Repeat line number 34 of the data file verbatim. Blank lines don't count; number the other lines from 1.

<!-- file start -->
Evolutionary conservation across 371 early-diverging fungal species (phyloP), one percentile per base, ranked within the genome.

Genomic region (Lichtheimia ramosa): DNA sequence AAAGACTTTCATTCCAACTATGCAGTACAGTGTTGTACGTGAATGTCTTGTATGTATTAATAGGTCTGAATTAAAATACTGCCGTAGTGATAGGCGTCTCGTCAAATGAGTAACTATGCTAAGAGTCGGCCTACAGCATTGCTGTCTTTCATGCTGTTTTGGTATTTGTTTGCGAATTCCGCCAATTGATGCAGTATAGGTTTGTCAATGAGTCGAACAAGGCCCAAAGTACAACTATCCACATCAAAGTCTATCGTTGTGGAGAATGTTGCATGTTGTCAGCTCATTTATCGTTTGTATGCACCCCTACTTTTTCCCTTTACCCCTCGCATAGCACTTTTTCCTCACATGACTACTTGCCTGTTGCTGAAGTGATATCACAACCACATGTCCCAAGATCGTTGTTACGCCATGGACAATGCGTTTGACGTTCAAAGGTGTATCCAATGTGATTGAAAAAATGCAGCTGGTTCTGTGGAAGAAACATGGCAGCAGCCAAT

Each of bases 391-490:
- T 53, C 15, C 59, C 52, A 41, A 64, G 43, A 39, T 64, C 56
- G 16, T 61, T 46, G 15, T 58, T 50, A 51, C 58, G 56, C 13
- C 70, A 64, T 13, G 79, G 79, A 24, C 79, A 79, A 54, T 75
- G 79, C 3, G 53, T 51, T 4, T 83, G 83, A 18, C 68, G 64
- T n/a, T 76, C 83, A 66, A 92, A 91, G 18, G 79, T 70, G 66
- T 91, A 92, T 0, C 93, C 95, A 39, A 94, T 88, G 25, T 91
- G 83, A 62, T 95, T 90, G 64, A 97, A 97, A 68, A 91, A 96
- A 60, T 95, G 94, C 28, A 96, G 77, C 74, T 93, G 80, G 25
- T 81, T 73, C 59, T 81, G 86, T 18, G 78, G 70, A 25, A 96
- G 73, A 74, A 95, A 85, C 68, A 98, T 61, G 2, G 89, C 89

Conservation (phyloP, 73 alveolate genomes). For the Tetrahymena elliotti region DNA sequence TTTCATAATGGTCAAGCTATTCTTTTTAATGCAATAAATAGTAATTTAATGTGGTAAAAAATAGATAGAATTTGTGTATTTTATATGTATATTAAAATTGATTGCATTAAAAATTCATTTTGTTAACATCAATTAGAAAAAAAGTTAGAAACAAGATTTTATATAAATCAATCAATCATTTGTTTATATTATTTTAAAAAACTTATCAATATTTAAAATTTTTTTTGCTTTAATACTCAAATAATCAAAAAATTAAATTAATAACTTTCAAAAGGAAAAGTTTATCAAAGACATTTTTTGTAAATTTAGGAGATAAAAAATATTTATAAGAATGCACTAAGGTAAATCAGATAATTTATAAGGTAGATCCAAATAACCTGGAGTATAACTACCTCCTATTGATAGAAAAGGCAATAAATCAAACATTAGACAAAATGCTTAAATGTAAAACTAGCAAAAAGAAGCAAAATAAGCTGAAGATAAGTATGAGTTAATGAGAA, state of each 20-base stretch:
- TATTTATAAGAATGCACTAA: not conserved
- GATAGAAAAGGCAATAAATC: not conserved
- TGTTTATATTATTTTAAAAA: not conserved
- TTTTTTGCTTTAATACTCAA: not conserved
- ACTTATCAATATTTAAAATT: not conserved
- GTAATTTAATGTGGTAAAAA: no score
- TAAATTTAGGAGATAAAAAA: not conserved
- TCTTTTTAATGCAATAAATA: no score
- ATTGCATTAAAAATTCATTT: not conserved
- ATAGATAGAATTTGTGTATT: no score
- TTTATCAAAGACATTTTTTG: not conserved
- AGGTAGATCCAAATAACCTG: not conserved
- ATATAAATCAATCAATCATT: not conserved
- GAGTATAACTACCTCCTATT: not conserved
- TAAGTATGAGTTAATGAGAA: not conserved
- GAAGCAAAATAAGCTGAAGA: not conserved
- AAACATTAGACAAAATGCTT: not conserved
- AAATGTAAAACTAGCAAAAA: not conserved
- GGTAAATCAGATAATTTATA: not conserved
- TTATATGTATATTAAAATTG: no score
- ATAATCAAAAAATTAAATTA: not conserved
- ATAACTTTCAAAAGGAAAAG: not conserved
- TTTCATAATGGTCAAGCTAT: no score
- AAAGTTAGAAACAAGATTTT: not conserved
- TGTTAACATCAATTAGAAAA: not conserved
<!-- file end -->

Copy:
- TTATATGTATATTAAAATTG: no score